The fines and penalties for a DUI in Alaska include the following:

  • First offense: 72 hours in jail, $1500 fine, 90-day license suspension, and an ignition interlock device
  • Second offense: 20 days in jail, $3000 fine, minimum of 1-year-long license suspension, and an ignition interlock device
  • Third offense: 60 to 120 days in jail, $4000-$10,000 fine, 3-year-long license suspension, and an ignition interlock device
  • If a child is present in the vehicle at the time of the arrest, additional charges including child abuse may be imposed

Adults 21 and over can legally possess cannabis or cannabis paraphernalia in the passenger cabin of the vehicle. However, they cannot use cannabis while the vehicle is in operation.

Exporting Cannabis

It is illegal to transport cannabis across state lines, even if it is being transported from one legalized state to another. Exporting or importing cannabis is in violation of federal and state laws. The only exception is hemp as defined by the Farm Bill. However, the exported hemp must be in compliance with the Farm Bill—namely, it must contain 0.3 percent or less THC.

Personal Cultivation

Legally aged adults may grow up to six plants at home for personal use. Only three of the plants can be mature and flowering at a time.

However, if there are two adults or more living in the household, up to 12 plants may be grown, six of which may be flowering. No more than 12 plants may be grown in a household even if there are more than two legally aged adults.

Qualifying Debilitating Medical Conditions

A patient diagnosed with one of the following debilitating medical conditions may be eligible to participate in Alaska’s medical marijuana program:

  • Cancer
  • Glaucoma
  • Positive status for human immunodeficiency virus
  • Positive status for acquired immune deficiency syndrome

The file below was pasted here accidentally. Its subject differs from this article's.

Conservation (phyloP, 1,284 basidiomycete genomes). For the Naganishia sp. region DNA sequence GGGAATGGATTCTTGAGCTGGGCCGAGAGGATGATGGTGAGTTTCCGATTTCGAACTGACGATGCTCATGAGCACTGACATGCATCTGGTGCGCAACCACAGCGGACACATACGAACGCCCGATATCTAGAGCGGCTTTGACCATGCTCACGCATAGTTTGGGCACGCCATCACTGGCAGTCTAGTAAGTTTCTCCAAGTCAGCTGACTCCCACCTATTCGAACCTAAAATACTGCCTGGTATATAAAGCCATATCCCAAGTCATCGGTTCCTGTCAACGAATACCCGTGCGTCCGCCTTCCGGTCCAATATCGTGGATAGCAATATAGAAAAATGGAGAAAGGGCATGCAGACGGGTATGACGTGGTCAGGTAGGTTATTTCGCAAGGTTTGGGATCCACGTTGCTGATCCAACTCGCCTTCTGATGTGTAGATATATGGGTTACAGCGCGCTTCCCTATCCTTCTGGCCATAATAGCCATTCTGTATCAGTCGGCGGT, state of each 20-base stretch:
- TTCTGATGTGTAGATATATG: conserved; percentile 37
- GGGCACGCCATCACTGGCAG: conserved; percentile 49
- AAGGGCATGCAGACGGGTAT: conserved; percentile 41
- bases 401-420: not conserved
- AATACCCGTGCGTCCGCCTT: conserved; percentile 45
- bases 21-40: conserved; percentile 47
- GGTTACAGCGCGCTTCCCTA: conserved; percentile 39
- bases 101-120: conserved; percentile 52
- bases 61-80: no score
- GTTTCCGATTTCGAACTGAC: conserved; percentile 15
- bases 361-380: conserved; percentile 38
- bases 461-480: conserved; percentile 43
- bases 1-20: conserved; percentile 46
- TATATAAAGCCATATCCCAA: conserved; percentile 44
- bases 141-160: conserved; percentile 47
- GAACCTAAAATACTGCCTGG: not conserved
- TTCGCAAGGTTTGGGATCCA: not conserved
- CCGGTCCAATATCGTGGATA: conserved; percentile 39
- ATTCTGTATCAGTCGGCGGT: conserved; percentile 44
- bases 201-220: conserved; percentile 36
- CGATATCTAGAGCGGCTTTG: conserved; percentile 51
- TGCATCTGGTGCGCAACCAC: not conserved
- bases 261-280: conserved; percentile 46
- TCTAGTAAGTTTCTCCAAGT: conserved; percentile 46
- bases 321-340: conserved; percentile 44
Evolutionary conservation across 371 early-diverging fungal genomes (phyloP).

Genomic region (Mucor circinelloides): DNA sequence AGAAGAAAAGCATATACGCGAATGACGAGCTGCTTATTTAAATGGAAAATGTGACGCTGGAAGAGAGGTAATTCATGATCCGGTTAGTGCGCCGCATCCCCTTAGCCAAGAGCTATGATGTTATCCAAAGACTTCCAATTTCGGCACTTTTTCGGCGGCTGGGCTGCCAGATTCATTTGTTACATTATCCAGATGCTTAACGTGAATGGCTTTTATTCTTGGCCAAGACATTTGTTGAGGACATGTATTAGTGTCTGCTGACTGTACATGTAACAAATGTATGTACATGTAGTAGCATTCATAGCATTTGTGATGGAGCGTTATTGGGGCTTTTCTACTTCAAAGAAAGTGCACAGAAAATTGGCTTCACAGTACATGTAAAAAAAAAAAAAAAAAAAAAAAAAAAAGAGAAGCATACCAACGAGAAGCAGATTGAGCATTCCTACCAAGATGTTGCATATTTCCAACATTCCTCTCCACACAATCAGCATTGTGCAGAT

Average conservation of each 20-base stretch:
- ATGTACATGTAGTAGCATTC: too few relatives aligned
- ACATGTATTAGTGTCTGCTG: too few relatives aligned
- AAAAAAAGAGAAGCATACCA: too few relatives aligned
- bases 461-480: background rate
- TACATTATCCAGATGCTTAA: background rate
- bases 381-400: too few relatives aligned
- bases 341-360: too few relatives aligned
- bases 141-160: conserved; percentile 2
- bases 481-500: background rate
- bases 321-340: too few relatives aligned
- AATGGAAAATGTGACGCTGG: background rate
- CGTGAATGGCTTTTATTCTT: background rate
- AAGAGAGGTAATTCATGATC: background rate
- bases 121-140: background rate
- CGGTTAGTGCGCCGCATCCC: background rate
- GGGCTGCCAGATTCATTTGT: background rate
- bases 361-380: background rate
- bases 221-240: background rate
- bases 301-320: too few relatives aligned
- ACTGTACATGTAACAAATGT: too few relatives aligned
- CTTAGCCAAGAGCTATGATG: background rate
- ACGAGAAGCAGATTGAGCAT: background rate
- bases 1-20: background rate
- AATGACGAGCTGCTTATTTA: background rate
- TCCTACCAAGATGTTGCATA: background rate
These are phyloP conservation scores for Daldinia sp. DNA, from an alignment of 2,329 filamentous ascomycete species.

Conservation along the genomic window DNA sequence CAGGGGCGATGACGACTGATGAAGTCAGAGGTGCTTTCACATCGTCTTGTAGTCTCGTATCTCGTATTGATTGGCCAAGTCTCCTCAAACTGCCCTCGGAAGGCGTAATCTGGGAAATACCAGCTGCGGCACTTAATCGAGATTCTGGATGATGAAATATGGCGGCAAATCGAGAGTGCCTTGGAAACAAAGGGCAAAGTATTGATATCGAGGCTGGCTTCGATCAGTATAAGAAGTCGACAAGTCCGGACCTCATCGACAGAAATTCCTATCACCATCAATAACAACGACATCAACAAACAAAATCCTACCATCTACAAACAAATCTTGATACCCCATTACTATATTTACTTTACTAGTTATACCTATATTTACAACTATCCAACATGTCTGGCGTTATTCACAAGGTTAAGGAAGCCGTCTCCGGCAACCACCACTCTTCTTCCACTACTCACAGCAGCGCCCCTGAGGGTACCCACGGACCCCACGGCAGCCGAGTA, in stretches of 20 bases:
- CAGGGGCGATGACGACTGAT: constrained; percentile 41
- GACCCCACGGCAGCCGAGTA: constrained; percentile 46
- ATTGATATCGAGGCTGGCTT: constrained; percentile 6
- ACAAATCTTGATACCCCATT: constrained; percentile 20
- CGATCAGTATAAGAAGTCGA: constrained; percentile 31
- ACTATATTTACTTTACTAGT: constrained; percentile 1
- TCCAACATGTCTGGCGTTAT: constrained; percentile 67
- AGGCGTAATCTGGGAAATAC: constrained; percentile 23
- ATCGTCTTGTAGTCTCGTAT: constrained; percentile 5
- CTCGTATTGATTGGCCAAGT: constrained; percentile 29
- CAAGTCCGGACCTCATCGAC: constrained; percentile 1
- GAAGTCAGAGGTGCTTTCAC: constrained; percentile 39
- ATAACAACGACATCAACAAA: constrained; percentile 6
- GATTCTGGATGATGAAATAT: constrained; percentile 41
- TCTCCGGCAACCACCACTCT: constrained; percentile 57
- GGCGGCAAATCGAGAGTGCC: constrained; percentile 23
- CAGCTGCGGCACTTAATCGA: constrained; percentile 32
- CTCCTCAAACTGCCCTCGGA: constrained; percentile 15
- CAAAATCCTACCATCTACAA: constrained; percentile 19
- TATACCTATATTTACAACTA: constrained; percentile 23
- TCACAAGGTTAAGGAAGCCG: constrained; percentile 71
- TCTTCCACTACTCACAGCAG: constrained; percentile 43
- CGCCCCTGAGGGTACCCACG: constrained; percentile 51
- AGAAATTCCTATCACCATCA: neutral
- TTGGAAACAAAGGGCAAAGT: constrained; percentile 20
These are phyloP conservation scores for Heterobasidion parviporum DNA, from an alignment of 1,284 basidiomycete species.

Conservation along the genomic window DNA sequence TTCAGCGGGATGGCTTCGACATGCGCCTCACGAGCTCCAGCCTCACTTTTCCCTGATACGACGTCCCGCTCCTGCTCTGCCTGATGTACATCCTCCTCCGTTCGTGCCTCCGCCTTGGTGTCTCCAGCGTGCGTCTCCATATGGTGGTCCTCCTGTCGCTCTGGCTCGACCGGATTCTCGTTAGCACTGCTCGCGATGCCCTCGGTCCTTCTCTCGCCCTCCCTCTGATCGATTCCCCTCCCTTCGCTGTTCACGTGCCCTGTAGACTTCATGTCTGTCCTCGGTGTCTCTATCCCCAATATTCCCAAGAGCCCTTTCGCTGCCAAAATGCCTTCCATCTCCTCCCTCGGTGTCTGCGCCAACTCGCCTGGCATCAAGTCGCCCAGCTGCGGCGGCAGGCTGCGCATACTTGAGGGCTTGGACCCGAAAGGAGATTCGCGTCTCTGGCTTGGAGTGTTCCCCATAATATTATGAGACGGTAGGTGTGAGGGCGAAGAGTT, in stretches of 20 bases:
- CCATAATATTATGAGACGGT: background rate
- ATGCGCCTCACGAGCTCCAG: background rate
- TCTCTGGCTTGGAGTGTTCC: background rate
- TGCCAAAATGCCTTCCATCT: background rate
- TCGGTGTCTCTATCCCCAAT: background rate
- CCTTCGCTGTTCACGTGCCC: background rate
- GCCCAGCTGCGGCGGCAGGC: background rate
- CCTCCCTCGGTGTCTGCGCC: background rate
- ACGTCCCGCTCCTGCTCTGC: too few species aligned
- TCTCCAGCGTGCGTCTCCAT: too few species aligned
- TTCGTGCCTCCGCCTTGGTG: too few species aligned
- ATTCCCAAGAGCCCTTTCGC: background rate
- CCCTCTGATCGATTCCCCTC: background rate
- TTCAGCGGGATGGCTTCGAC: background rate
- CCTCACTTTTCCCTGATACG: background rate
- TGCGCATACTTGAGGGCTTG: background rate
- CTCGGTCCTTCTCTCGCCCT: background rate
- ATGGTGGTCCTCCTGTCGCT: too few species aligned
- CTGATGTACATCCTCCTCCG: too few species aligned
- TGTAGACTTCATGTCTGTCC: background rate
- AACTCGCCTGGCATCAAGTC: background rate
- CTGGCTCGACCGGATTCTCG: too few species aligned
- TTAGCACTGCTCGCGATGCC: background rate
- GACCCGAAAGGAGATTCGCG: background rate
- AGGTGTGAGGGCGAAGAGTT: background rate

• Cachexia
  • Severe pain
  • Severe nausea
  • Seizures including epilepsy
  • Persistent muscle spasms
  • Any other medical condition, or treatment for such condition, approved by the Alaska’s Department of Health and Social Services

Applying for a Medical Marijuana Registry Card in Alaska

Alaska residents can complete this application to receive a Medical Marijuana Registry card. To complete the application process, applicants must do the following:

  • Complete the original completed application packet (photocopies will not be accepted).
  • Obtain a signed physician’s statement verifying that the patient has been diagnosed with a qualifying debilitating medical condition.
  • Pay the application fee of $25 for an original card or $20 for a renewal.

Each of these should be included with the application packet and submitted to the Marijuana Registry.

Minor patients may also apply for a medical marijuana registration card following these steps. The guardian of the minor must submit an original statement consenting to be the guardian’s primary caregiver and permitting the minor to use medical marijuana.

If the application is denied, the applicant can try again in six months.